The Bank Channel today repeated an IT News story about: Westpac has revealed that changing business conditions and poor adoption forced it to abandon or shelve some of its highest-profile Enterprise 2.0 projects.The bank has abandoned the Second Life presence it used for employee induction, has re-evaluated the use of blogs within the company and has pulled back on desktop video." In a candid presentation at Future Exploration Network's Enterprise 2.0 conference in Sydney, the bank's former chief technology officer and now general manager of application development, David Backley said...
"Failures can become expensive. We do massive systems rollouts and we expect huge paybacks." Westpac was among the earliest Australian big organisations to grant its workers access to social networking. Its internet banking site has three million users logging up to 700,000 sessions a day and 6000 users at a time. And it handles more transactions on the internet than from its branches and call centres combined.But it has seen its share of project failures too, Backley reminded the audience.Such as its early leap into blogs. Bank management at the time was too risk averse and the technology too new, he said."Parts of the organisation were too scared to put comments in because they didn't know what the consequences were," he said.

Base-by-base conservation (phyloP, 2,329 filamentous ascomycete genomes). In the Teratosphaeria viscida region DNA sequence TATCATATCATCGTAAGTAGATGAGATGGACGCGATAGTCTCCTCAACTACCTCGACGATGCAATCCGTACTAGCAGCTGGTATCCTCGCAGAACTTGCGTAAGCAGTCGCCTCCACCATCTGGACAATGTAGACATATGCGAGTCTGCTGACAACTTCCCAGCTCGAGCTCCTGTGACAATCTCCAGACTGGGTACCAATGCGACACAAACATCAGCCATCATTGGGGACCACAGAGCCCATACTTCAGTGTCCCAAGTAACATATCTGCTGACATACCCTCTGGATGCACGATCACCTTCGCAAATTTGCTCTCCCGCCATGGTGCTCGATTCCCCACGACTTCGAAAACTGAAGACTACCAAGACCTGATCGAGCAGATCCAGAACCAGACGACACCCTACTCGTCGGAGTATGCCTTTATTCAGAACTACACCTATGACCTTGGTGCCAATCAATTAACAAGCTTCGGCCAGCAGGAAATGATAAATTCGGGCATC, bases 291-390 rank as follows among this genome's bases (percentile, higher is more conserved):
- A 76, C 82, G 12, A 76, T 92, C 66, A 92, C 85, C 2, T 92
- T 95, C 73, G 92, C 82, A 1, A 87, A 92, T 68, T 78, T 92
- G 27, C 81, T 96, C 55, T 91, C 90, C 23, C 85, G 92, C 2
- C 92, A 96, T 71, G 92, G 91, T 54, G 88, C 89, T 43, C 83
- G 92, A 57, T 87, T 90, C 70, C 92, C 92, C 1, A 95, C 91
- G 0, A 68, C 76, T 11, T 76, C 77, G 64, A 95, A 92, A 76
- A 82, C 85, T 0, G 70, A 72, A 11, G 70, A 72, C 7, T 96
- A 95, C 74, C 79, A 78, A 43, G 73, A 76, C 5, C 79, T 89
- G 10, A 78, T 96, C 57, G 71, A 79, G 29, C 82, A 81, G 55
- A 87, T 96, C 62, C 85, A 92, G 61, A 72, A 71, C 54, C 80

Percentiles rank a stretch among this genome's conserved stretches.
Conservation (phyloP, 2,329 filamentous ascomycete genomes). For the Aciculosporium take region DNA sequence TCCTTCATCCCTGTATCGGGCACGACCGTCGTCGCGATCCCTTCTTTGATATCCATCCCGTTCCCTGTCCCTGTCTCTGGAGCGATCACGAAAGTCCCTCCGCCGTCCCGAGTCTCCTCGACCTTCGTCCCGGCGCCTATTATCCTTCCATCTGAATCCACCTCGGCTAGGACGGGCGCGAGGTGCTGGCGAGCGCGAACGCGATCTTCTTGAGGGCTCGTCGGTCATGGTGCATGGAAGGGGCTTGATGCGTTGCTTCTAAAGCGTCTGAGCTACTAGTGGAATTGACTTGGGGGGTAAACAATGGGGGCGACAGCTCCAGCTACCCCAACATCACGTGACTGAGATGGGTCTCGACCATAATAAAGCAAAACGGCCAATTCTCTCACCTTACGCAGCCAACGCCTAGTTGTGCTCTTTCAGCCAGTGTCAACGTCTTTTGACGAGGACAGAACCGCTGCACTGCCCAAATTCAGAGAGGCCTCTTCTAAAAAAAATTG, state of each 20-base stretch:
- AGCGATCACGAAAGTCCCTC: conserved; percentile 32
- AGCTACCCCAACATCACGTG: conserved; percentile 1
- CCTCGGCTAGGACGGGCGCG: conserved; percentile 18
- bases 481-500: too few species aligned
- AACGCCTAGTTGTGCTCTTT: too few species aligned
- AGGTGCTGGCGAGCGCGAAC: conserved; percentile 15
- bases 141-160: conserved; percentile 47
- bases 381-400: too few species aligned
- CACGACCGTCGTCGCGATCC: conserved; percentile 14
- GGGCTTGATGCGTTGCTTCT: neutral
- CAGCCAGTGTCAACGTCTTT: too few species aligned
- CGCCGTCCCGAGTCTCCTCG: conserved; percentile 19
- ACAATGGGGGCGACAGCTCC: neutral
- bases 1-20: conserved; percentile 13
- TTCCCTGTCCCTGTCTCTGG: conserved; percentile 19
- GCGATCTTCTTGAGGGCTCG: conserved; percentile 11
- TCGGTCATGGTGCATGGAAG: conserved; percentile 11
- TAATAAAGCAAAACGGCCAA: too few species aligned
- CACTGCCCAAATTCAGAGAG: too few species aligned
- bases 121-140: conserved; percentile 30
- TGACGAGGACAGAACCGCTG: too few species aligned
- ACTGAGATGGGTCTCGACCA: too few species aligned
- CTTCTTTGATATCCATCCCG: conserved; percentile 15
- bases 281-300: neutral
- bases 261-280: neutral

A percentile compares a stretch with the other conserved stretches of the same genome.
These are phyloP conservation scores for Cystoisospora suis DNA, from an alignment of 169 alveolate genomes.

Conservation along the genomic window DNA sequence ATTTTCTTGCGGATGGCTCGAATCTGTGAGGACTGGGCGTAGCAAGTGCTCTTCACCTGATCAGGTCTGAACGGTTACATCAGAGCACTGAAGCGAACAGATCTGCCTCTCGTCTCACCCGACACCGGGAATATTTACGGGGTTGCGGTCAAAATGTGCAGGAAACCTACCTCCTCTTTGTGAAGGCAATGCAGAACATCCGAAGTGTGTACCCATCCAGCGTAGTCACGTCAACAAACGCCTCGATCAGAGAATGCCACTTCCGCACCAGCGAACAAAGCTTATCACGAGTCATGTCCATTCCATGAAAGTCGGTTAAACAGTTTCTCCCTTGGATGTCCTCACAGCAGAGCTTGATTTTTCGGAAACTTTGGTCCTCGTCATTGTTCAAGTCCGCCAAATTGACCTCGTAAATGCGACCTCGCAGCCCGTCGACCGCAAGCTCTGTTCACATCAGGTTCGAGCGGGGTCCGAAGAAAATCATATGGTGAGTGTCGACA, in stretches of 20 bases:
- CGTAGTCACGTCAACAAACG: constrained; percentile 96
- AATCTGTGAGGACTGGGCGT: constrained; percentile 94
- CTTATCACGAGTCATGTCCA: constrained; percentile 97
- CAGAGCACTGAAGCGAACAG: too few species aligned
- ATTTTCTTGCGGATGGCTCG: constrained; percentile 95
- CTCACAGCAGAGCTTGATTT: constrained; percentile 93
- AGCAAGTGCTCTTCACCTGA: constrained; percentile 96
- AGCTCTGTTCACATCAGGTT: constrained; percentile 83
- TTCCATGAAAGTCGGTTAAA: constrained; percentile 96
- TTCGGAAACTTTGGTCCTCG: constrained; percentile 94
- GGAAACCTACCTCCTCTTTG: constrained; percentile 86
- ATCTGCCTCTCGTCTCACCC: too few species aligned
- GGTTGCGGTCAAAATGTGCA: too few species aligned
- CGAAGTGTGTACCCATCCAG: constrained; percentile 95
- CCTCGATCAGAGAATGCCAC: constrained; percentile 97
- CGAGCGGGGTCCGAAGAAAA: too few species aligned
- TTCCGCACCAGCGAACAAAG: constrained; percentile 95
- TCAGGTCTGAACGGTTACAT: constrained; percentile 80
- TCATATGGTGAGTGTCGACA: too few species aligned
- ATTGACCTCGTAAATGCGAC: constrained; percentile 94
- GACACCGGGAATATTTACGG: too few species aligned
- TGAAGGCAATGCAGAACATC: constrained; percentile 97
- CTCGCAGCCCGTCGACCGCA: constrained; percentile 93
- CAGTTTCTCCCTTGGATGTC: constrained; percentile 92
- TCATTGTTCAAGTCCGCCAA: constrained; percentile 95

...Backley told delegates there were some important lessons they could learn from Westpac's experience. "You need to ask yourself, can the organisation support the technology?" he asked. "It is no use if nobody will give up headcount or budget to support it."
Which all made me wonder:
a) has Westpac been burnt by trying to do too much too soon;
b) does web 2.0 really just not fit in with the rigourous procedural requirements of a financial institution;
c) is it just because this guy Blackley has been replaced as CTO by someone anti-web 2.0; or
d) is it GFC (global financial crisis) cut backs by any other name?